• When Dark Patterns Are Used By Good Guys
    • The vendor may be aware that customers base their choices on incorrect understandings of the products. For example, many computer vendors do not put the CPU speed up front because now that many computers have multi-core processors, the CPU speed is not a good indicator of responsiveness of applications running on the computer.
    • The buying style of the vendor's customers may be less based on price and more based on the features of the product.
  • Defending Against the Dark Arts
    • WCAG and 508 as your technology foundation
    • Build the user interaction based on user expectations and perceptions
    • Keep key choices and information in-path and in-view
    • Give the user control of what is theirs
    • Simplicity, clarity, integrity
    • Design your site to support upfront negotiation of options, a square deal making it clear what has been chosen and its costs, and conclude with a handshake clarifying your commitments to your customer

Friday, April 01, 2011

Accessibility of Google Apps

Are Google Apps accessible enough to be relied on as the primary tools for your class or office?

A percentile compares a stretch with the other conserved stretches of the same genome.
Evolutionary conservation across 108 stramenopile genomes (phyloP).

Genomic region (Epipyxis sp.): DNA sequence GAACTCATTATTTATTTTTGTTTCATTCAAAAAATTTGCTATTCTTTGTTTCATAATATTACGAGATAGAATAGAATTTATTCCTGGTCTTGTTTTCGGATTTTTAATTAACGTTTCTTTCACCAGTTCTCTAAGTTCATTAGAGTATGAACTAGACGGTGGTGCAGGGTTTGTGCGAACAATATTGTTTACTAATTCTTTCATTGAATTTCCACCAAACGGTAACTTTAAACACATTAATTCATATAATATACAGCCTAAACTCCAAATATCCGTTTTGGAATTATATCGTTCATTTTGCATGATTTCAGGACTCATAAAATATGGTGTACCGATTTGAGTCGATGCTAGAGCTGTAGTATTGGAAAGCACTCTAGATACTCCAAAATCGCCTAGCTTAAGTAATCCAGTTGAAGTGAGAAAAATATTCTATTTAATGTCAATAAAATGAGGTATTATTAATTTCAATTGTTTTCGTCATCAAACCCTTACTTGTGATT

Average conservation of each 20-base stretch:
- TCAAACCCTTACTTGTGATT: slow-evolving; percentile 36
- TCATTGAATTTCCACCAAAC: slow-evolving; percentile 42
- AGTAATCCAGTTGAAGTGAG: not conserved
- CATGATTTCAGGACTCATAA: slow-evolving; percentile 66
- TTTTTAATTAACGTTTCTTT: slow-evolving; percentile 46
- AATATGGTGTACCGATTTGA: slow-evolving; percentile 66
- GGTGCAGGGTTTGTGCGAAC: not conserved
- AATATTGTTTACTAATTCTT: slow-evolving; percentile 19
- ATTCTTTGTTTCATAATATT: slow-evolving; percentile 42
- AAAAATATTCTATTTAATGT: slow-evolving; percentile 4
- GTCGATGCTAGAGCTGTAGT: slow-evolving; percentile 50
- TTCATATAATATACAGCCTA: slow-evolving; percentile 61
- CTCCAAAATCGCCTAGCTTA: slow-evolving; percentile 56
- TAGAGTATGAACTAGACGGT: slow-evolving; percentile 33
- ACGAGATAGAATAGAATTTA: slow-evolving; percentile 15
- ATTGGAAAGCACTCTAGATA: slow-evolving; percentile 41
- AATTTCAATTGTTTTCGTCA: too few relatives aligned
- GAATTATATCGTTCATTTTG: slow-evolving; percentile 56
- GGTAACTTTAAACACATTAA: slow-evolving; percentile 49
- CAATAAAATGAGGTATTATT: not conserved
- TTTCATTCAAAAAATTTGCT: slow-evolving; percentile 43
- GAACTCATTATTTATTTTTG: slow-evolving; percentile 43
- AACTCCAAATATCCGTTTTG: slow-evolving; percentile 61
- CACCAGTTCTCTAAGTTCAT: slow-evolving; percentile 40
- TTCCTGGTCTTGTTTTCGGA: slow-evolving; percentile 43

The National Federation of the Blind (NFB) feels they are not and has asked the Department of Justice to investigate the reliance of New York University (NYU) and Northwestern University on Google apps as a violation of the civil rights of blind faculty and students. See...

The Chronicle of Higher Education had a short article on the topic that drew a lot of comments:

Just how accessible are the various Google Apps? The Web2Access site, which evaluates interactive and collaborative e-learning tools, has been looking at the Google Apps. You can see their evaluations by going to the Web2Access site at...
...and entering "google" in the search box. Readability and accessibility of text editors seem to be common weak points.

NFB has created a set of accessibility demonstration videos to show the kinds of problems they feel raise concern. You can see the videos at...

Google itself says it is committed to improving accessibility of its products. See...

One response to all this buzz is to let Google know how important accessibility is for the higher education environment. Back when Apple started pushing iTunes U, the California State University system (which has 23 campuses) refused to get on board because of serious accessibility problems with the iTunes interface. CSU even sent delegations to the Apple headquarters to advocate for improvements. Apple responded by making significant improvements. So, letting the vendor know how you feel can bring about real change.